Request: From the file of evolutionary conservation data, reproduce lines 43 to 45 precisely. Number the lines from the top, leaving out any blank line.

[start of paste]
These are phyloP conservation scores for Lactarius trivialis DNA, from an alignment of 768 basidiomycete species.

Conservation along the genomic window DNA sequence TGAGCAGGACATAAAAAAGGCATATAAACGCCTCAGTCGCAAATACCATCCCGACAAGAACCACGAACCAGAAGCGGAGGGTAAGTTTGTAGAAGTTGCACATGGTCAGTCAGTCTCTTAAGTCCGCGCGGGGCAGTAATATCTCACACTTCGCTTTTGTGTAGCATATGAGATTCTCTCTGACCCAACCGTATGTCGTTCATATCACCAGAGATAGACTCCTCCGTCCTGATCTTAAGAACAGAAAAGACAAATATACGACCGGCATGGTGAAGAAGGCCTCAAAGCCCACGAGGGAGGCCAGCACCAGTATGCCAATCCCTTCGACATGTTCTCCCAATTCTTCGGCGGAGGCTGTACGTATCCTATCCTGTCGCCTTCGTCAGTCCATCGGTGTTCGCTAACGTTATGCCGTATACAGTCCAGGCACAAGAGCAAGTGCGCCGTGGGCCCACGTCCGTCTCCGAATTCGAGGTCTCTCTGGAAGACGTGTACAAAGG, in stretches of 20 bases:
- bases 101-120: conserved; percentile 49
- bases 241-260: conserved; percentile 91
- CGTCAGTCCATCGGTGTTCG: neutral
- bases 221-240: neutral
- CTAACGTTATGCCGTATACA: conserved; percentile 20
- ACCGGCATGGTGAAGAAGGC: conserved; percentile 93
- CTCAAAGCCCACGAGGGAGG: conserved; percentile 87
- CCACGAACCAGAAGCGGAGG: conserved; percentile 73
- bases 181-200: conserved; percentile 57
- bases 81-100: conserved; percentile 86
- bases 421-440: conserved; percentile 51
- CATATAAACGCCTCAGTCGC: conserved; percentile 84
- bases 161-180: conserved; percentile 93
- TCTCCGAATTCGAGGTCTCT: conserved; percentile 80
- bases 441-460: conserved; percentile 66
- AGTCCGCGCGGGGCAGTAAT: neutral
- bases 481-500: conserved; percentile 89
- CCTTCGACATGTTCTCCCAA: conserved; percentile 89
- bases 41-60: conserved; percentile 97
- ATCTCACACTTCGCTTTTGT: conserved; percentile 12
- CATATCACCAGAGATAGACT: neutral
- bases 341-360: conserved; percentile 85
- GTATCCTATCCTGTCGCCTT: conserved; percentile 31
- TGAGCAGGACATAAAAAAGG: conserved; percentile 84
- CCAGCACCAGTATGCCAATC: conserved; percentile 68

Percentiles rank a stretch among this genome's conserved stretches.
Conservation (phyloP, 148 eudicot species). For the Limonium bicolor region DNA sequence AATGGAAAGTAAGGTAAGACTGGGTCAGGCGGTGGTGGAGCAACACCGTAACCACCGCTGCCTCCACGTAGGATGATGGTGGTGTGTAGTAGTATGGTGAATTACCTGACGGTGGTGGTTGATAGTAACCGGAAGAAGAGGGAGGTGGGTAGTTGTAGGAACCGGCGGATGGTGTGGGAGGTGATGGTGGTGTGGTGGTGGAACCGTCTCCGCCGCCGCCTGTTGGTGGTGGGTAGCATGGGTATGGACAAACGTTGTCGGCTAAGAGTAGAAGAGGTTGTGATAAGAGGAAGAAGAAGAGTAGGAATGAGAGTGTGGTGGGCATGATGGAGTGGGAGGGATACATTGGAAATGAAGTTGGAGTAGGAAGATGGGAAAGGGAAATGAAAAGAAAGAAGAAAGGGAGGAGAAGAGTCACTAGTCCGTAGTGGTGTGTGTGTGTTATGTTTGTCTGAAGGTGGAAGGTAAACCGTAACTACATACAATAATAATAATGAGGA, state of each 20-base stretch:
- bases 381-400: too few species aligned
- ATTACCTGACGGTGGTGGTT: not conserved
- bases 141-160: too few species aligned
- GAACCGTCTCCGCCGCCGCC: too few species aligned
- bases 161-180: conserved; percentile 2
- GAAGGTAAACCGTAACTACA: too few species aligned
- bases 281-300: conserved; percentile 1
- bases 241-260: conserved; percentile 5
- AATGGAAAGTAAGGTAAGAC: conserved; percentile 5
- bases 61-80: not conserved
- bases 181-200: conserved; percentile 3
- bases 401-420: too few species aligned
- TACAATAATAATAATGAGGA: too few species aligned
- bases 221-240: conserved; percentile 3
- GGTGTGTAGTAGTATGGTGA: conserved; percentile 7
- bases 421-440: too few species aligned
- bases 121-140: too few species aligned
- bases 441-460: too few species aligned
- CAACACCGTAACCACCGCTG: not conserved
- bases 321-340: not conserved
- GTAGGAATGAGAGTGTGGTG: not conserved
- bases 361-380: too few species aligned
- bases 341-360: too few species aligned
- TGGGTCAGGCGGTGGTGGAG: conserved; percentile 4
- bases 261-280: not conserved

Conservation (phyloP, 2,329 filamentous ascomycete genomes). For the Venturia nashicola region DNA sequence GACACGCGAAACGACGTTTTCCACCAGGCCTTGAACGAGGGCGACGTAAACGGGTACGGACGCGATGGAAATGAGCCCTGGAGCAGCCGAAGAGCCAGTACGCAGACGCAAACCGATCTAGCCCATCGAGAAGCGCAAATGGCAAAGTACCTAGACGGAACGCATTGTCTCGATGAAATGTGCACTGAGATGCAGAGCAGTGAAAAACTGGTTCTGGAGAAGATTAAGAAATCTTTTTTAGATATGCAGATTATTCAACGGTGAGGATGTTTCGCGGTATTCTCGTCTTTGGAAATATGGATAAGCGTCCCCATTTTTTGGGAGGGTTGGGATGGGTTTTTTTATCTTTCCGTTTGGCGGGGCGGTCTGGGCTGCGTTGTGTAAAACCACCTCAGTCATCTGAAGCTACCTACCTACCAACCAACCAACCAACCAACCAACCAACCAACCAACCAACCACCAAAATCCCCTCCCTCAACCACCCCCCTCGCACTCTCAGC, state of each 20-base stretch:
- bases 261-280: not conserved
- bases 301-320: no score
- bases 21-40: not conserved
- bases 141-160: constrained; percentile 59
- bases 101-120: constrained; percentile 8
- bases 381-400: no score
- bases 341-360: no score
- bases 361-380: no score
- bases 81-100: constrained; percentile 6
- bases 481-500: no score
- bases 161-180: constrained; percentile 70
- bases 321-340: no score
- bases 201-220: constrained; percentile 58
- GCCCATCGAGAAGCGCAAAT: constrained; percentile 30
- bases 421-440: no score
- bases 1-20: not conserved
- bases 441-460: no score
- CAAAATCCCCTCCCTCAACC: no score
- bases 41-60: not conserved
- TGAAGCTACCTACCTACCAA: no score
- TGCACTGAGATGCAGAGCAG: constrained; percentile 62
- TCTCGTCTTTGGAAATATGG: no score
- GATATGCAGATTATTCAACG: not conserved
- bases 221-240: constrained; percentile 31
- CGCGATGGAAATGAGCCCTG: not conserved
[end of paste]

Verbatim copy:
- bases 221-240: conserved; percentile 3
- GGTGTGTAGTAGTATGGTGA: conserved; percentile 7
- bases 421-440: too few species aligned